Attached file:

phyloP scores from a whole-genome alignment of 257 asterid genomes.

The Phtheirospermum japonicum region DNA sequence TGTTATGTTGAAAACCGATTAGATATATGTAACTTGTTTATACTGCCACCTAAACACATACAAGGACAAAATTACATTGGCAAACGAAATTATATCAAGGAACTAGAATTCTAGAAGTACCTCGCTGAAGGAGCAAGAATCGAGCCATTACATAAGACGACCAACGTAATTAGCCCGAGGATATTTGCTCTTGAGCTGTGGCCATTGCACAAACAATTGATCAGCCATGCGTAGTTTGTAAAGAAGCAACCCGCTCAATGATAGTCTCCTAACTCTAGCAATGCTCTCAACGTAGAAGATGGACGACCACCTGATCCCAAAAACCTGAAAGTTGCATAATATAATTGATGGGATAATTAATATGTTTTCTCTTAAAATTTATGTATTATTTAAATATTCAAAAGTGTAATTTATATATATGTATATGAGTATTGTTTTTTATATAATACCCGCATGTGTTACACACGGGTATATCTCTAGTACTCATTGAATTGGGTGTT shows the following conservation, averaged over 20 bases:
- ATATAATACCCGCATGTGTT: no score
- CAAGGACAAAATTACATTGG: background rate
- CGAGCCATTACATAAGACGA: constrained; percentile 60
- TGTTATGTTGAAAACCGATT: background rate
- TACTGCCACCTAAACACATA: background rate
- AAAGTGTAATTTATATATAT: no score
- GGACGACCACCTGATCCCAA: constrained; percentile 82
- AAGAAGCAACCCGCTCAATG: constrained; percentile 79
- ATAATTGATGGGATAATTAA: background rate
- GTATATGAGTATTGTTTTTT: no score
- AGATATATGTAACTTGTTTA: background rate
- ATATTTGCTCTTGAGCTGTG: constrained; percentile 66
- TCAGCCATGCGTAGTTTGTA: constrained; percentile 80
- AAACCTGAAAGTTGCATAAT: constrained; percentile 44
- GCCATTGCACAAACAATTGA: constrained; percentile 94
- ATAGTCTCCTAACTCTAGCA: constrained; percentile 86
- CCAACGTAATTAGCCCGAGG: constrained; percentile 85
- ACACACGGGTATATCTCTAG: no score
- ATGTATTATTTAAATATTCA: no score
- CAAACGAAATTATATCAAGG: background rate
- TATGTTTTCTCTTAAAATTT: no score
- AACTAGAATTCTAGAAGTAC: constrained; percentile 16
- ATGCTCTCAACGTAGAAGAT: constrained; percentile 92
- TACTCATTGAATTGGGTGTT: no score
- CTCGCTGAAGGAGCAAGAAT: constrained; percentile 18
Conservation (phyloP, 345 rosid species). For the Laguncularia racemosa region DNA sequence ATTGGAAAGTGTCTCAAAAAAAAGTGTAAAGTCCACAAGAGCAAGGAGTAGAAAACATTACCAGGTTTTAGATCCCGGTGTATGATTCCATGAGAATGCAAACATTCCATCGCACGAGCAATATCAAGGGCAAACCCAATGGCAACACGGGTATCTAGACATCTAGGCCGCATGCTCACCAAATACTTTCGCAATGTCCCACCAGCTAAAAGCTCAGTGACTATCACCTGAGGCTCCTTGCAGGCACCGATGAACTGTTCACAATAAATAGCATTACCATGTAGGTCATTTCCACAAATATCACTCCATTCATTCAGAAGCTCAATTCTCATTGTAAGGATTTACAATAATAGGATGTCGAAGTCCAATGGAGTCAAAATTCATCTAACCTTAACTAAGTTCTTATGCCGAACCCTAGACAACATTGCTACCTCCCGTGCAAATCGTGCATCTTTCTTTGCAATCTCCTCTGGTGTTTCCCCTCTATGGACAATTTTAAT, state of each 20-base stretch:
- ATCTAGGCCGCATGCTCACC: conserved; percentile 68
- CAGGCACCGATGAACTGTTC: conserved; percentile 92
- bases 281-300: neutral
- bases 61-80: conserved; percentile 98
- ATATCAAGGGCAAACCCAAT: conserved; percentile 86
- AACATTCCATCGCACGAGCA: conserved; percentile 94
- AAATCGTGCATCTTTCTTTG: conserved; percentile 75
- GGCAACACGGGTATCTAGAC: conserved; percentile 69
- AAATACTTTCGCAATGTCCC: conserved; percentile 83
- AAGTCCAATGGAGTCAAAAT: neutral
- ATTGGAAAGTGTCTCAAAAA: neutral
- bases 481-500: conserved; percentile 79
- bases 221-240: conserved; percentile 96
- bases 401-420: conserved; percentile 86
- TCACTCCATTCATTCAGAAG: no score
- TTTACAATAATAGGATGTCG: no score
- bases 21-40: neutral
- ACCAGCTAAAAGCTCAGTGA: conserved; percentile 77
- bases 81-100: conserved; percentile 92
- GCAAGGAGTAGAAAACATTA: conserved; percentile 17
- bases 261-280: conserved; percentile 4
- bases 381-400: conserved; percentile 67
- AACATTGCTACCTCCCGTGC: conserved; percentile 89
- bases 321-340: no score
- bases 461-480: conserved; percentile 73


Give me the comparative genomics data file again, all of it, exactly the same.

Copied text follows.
phyloP scores from a whole-genome alignment of 257 asterid genomes.

The Phtheirospermum japonicum region DNA sequence TGTTATGTTGAAAACCGATTAGATATATGTAACTTGTTTATACTGCCACCTAAACACATACAAGGACAAAATTACATTGGCAAACGAAATTATATCAAGGAACTAGAATTCTAGAAGTACCTCGCTGAAGGAGCAAGAATCGAGCCATTACATAAGACGACCAACGTAATTAGCCCGAGGATATTTGCTCTTGAGCTGTGGCCATTGCACAAACAATTGATCAGCCATGCGTAGTTTGTAAAGAAGCAACCCGCTCAATGATAGTCTCCTAACTCTAGCAATGCTCTCAACGTAGAAGATGGACGACCACCTGATCCCAAAAACCTGAAAGTTGCATAATATAATTGATGGGATAATTAATATGTTTTCTCTTAAAATTTATGTATTATTTAAATATTCAAAAGTGTAATTTATATATATGTATATGAGTATTGTTTTTTATATAATACCCGCATGTGTTACACACGGGTATATCTCTAGTACTCATTGAATTGGGTGTT shows the following conservation, averaged over 20 bases:
- ATATAATACCCGCATGTGTT: no score
- CAAGGACAAAATTACATTGG: background rate
- CGAGCCATTACATAAGACGA: constrained; percentile 60
- TGTTATGTTGAAAACCGATT: background rate
- TACTGCCACCTAAACACATA: background rate
- AAAGTGTAATTTATATATAT: no score
- GGACGACCACCTGATCCCAA: constrained; percentile 82
- AAGAAGCAACCCGCTCAATG: constrained; percentile 79
- ATAATTGATGGGATAATTAA: background rate
- GTATATGAGTATTGTTTTTT: no score
- AGATATATGTAACTTGTTTA: background rate
- ATATTTGCTCTTGAGCTGTG: constrained; percentile 66
- TCAGCCATGCGTAGTTTGTA: constrained; percentile 80
- AAACCTGAAAGTTGCATAAT: constrained; percentile 44
- GCCATTGCACAAACAATTGA: constrained; percentile 94
- ATAGTCTCCTAACTCTAGCA: constrained; percentile 86
- CCAACGTAATTAGCCCGAGG: constrained; percentile 85
- ACACACGGGTATATCTCTAG: no score
- ATGTATTATTTAAATATTCA: no score
- CAAACGAAATTATATCAAGG: background rate
- TATGTTTTCTCTTAAAATTT: no score
- AACTAGAATTCTAGAAGTAC: constrained; percentile 16
- ATGCTCTCAACGTAGAAGAT: constrained; percentile 92
- TACTCATTGAATTGGGTGTT: no score
- CTCGCTGAAGGAGCAAGAAT: constrained; percentile 18
Conservation (phyloP, 345 rosid species). For the Laguncularia racemosa region DNA sequence ATTGGAAAGTGTCTCAAAAAAAAGTGTAAAGTCCACAAGAGCAAGGAGTAGAAAACATTACCAGGTTTTAGATCCCGGTGTATGATTCCATGAGAATGCAAACATTCCATCGCACGAGCAATATCAAGGGCAAACCCAATGGCAACACGGGTATCTAGACATCTAGGCCGCATGCTCACCAAATACTTTCGCAATGTCCCACCAGCTAAAAGCTCAGTGACTATCACCTGAGGCTCCTTGCAGGCACCGATGAACTGTTCACAATAAATAGCATTACCATGTAGGTCATTTCCACAAATATCACTCCATTCATTCAGAAGCTCAATTCTCATTGTAAGGATTTACAATAATAGGATGTCGAAGTCCAATGGAGTCAAAATTCATCTAACCTTAACTAAGTTCTTATGCCGAACCCTAGACAACATTGCTACCTCCCGTGCAAATCGTGCATCTTTCTTTGCAATCTCCTCTGGTGTTTCCCCTCTATGGACAATTTTAAT, state of each 20-base stretch:
- ATCTAGGCCGCATGCTCACC: conserved; percentile 68
- CAGGCACCGATGAACTGTTC: conserved; percentile 92
- bases 281-300: neutral
- bases 61-80: conserved; percentile 98
- ATATCAAGGGCAAACCCAAT: conserved; percentile 86
- AACATTCCATCGCACGAGCA: conserved; percentile 94
- AAATCGTGCATCTTTCTTTG: conserved; percentile 75
- GGCAACACGGGTATCTAGAC: conserved; percentile 69
- AAATACTTTCGCAATGTCCC: conserved; percentile 83
- AAGTCCAATGGAGTCAAAAT: neutral
- ATTGGAAAGTGTCTCAAAAA: neutral
- bases 481-500: conserved; percentile 79
- bases 221-240: conserved; percentile 96
- bases 401-420: conserved; percentile 86
- TCACTCCATTCATTCAGAAG: no score
- TTTACAATAATAGGATGTCG: no score
- bases 21-40: neutral
- ACCAGCTAAAAGCTCAGTGA: conserved; percentile 77
- bases 81-100: conserved; percentile 92
- GCAAGGAGTAGAAAACATTA: conserved; percentile 17
- bases 261-280: conserved; percentile 4
- bases 381-400: conserved; percentile 67
- AACATTGCTACCTCCCGTGC: conserved; percentile 89
- bases 321-340: no score
- bases 461-480: conserved; percentile 73